Remembering Rudy: Giuliani’s Ghost at the Potomac

February 15, 2008 | by | Topic: American History & PresidentsPrint Print

The website LifeNews.com has posted some interesting exit-poll data related to Republicans voters in last Tuesday’s Potomac Primaries. In both Virginia and the more liberal Maryland, Republican voters continue to remain overwhelmingly pro-life on the abortion issue. In Virginia, a quarter of Republicans say they want abortion to be illegal in all cases—no exceptions. That’s a very high number, twice what we have seen in national elections. Even then, the sentiment in Virginia and Maryland was actually mild compared to pro-life Republicans in other states that have voted. The party is more staunchly against abortion than ever before, and the nation itself continues to trend pro-life.

Naturally, Republican pollsters considered the Potomac results in light of the ongoing campaigns of John McCain and Mike Huckabee. Frankly, those projections were not terribly interesting, given that both McCain and Huckabee are solidly pro-life. More interesting—though totally neglected—is what the numbers tell us about the failed candidacy of Rudy Giuliani.

Indeed, given all the hot news about the Republican presidential race in the last two weeks—Super Tuesday, McCain’s ascendancy, Mitt Romney’s withdrawal—we have lost sight of something historically significant, which occurred on January 30: the withdrawal from the race by New York’s Rudy Giuliani, whose presidential pursuit is suddenly over. Rudy’s exit is a striking turnabout from just six months ago, when the consensus was that Americans in November 2008 would be voting for either him or Hillary Clinton for president. His departure has profound implications, which have passed without observation in the short-term memory of today’s media culture. Consider:

No doubt, it was Giuliani’s social liberalism, particularly on life issues, which ultimately killed his candidacy. Rudy was considered solid on most other domestic as well as foreign issues, from taxes to terrorism. Abortion was his doom.

Religious conservatives in particular refused Rudy. This was, to be sure, a Republican religious rejection of Rudy, including by the pro-life Catholics who share not only his party but his faith. It was a kind of political excommunication. For the devoutly pro-life Christian conservative, Rudy’s loss was a victory.

But that loss also holds some historical implications: It means that the Democratic Party—to the great chagrin of the ever-dwindling number of pro-life Democrats—will remain the undisputed champion of promoting legalized abortion. The Democratic leadership and its standard-bearers will hoist that banner as we approach a historic crossroads where Roe v. Wade may soon be overturned, especially if the Republicans hold the White House. With Rudy’s defeat, the Republican Party will remain the pro-life party—the go-to party for pro-lifers, including for countless former Democrats who are “Republicans” only because of where the GOP stands on abortion.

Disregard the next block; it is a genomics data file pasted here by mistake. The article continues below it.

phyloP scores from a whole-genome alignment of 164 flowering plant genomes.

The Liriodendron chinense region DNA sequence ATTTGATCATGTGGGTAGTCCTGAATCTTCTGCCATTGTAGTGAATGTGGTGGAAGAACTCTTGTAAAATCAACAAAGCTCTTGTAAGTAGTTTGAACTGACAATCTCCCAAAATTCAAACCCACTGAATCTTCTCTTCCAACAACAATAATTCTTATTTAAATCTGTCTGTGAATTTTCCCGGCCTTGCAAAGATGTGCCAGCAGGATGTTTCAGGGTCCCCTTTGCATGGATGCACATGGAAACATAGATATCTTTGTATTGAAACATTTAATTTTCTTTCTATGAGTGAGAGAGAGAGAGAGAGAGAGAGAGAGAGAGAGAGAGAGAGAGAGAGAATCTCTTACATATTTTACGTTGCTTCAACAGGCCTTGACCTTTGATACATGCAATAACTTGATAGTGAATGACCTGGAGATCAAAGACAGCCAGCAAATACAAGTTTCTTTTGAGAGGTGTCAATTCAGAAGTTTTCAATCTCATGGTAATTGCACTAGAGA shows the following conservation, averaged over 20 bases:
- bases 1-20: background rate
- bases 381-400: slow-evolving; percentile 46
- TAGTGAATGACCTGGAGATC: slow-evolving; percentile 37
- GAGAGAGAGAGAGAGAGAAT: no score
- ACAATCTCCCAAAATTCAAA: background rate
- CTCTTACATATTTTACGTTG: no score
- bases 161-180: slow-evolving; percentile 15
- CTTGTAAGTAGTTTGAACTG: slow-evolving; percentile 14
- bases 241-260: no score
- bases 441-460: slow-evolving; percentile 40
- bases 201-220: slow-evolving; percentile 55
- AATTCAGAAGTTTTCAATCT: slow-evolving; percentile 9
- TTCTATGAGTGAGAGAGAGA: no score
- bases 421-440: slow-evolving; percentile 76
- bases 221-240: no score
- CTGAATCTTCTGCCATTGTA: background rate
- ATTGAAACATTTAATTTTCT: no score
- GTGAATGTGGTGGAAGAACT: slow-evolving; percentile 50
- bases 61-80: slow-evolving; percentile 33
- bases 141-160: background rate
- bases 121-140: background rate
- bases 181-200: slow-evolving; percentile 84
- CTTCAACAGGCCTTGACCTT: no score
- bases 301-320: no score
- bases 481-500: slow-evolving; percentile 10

With Rudy gone, a history or seminary professor in the year 2080 will not be able to tell his or her students that both parties favored legalized abortion at the critical juncture when the Supreme Court began to turn. A President Giuliani as official head of the Republican Party could have changed that—or at least the perception.

From the start, the hard data was not on Rudy’s side. This was clear from the last presidential race. In 2004, the 15 percent of the electorate who believe that abortion should be “always illegal” cast a ballot for George W. Bush by 77 to 22 percent, or 13.3 million to 3.8 million votes, a Bush advantage of nearly 10 million votes, according to CNN exit polling. The 26 percent who said abortion ought to be “mostly illegal” went for Bush by 72 to 27 percent, or by 21.5 million to 8.1 million.

Those were huge numbers that Rudy was fighting against. Carrying the mantle of promoting the legal right to terminate unborn human life at any stage of development, from embryos to fully viable fetuses, is simply not a winning issue among Republicans. It may be a big draw for liberal Democrats—a de facto requirement to get the party nomination—but it is not a selling point for the GOP.

A lot of people in both parties do not understand this, or simply refuse. The fact is that there are many Americans who are so horrified by abortion that it makes them one-issue voters, and they could care less if the sophisticated set think them stupid. There are literally millions of voters whose starting point is this matter of life. If the candidate is pro-choice, that candidate does not get their vote. It explains why so many liberals at the national level lose, even allowing for the countervailing force of the pro-choice vote. And while pro-choice Democrats can at least bank on large numbers of pro-choice liberals to help off-set the loss, pro-choice Republicans have no similar back up. Rudy has learned this the hard way.

Rudy Giuliani knew he was vulnerable here; now we are seeing just how much. Rudy’s position on abortion probably denied him a Republican presidency. That denial is one of the more significant but neglected story-lines of this 2008 campaign.

Paul G. Kengor

Paul G. Kengor

Dr. Paul Kengor is professor of political science and executive director of The Center for Vision & Values at Grove City College. His latest book is 11 Principles of a Reagan Conservative. His other books include The Communist: Frank Marshall Davis, The Untold Story of Barack Obama’s Mentor and Dupes: How America’s Adversaries Have Manipulated Progressives for a Century.

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